Bookings: Q Theatre – 09 309 9771 or www.qtheatre.co.nz

Intriguing show pulled anew from actors' hats

Review by Janet McAllister 04th Jul 2013

Oliver Driver, Rima Te Wiata and a dozen other actors aren’t allowed to read this review. They are yet to act in this Silo production, and they are to arrive on stage alone, for one night only each, without any prior knowledge of the slim, intriguing 70-minute script. 

They only know to prepare an ostrich impersonation (Mia Blake, on opening night, raised the bird bar extremely high). [More


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An experience well worth having

Review by Heidi North 03rd Jul 2013

Iranian Nassaim Soleimanour refused to complete compulsory military service for his country. As a result he was denied a passport. So he wrote a play.

It’s difficult to review a piece that is best experienced with just the barest of prior knowledge. In White Rabbit Red Rabbit, like the actor on stage, the audience is asked to take a great leap into the dark. There is just the barest of set, two water glasses and three ladders. There is no lighting to speak of, no artifice.

The actor walks onto the stage is and handed the script for the first time in a sealed envelope. Their only prior knowledge of what will befall them is being asked, 48 hours before coming on stage, to prepare an animal impersonation. This way we all experience the play at the same time. Soleimanpour is as present through his words as the audience and actor are.

What occurs is a revelation. By its very nature it must different every evening, as the actor and the audience undergo a kind of communion with the playwright. It’s a work that pushes the idea of metatheatre to the edge. Not only does Solemianpour remind us of his presence as a playwright, he demands we all acknowledge him. Communicate with him. Instead of standing back he is straining forward. Desperate to be a part of the world he (at the time the play is written) is denied.  

At times hilarious, and at times deeply uncomfortable, there is a wonderful frisson created in the fact that we are all experiencing this together for the first time.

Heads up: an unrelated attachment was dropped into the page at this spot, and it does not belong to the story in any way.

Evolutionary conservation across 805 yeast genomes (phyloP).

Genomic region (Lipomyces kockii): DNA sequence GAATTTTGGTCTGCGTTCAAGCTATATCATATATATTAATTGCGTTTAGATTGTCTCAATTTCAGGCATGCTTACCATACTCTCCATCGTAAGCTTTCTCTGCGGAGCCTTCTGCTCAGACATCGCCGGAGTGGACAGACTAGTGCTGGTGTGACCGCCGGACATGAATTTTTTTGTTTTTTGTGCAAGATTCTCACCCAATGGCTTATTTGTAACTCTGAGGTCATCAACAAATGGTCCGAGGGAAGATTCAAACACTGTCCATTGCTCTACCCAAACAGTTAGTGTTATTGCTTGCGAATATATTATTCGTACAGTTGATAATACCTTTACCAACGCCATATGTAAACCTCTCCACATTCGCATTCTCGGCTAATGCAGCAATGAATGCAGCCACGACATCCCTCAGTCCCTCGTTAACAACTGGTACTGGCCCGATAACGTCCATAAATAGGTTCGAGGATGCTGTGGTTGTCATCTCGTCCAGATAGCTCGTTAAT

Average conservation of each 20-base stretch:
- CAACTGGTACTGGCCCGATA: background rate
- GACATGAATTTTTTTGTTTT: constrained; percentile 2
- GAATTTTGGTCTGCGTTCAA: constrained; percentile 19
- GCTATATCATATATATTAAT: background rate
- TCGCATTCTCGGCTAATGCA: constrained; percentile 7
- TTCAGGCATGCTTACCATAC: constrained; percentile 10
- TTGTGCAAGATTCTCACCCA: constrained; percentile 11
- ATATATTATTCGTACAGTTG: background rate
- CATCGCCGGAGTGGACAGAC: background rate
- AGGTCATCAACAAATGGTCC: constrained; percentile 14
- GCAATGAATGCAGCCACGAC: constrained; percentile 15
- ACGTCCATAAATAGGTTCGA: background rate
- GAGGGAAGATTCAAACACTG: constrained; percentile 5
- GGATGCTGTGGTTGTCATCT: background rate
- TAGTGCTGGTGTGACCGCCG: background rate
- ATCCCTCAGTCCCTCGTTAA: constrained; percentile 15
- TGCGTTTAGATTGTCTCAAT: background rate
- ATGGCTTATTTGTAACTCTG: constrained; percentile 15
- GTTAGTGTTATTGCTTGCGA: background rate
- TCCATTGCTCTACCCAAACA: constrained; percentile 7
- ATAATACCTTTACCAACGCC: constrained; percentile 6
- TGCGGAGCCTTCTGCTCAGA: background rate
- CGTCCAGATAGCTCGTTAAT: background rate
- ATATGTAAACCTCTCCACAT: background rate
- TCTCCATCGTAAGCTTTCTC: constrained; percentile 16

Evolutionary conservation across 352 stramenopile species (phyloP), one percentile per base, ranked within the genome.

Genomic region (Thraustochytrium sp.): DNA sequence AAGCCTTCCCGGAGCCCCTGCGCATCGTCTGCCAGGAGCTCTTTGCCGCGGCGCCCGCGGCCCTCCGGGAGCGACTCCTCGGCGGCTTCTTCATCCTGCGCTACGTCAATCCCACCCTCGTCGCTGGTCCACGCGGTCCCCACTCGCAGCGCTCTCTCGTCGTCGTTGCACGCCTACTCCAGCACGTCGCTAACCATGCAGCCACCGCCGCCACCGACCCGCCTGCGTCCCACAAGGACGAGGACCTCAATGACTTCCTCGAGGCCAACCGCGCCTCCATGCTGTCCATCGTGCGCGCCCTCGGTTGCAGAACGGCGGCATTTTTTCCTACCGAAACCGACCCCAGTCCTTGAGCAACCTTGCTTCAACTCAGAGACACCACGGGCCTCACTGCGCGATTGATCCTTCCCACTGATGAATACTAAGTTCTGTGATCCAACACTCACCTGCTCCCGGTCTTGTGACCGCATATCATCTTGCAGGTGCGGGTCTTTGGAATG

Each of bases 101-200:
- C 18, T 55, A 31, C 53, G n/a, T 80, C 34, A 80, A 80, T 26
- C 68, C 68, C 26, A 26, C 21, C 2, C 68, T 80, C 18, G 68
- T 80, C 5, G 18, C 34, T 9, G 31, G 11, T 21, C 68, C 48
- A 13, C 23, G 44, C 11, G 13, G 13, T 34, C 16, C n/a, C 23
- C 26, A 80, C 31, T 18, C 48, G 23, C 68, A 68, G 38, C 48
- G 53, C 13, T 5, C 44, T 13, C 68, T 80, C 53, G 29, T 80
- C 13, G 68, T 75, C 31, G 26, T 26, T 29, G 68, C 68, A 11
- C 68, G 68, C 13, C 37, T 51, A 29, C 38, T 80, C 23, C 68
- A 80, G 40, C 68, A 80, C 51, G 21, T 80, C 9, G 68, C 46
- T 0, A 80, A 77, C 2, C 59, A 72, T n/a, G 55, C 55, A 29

This rawness is what makes it, and it’s brave of the actor to face what must be close to their worst nightmare: the terrifying prospect of going on stage unrehearsed with no idea of the lines. There is a different performer every night, and on this particular occasion Mia Blake steps up to the challenge admirably.

Despite the powerful message, the piece is not at all heavy handed. Soleimanpour takes us on a journey with plenty of comedy before turning our heads to explore the ways in which we can experience freedom, and how we construct meaning. White Rabbit Red Rabbit is mesmerising to be a part of. It’s an experience well worth having. Go. 


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Shh… don’t tell anyone

Review by Sharu Delilkan 03rd Jul 2013

Sometimes the fact that a play makes you think, can be as important as what you actually think about the play itself. This for me was the case with Silo Theatre’s latest production White Rabbit, Red Rabbit, written by young Iranian playwright Nassim Soleimanpour. 

The piece refreshingly challenges the traditional structure of a play itself, blurring the roles of audience, actor, narrator, writer and producer, while using some key analogies to express important concepts such as freedom, choice, knowledge, possibility, lack of knowledge, conformity and compliance. 

Even the actor in this case, Stephen Lovatt, has not seen the script before – the production requiring a new actor each night to keep it fresh and in the dark. [More]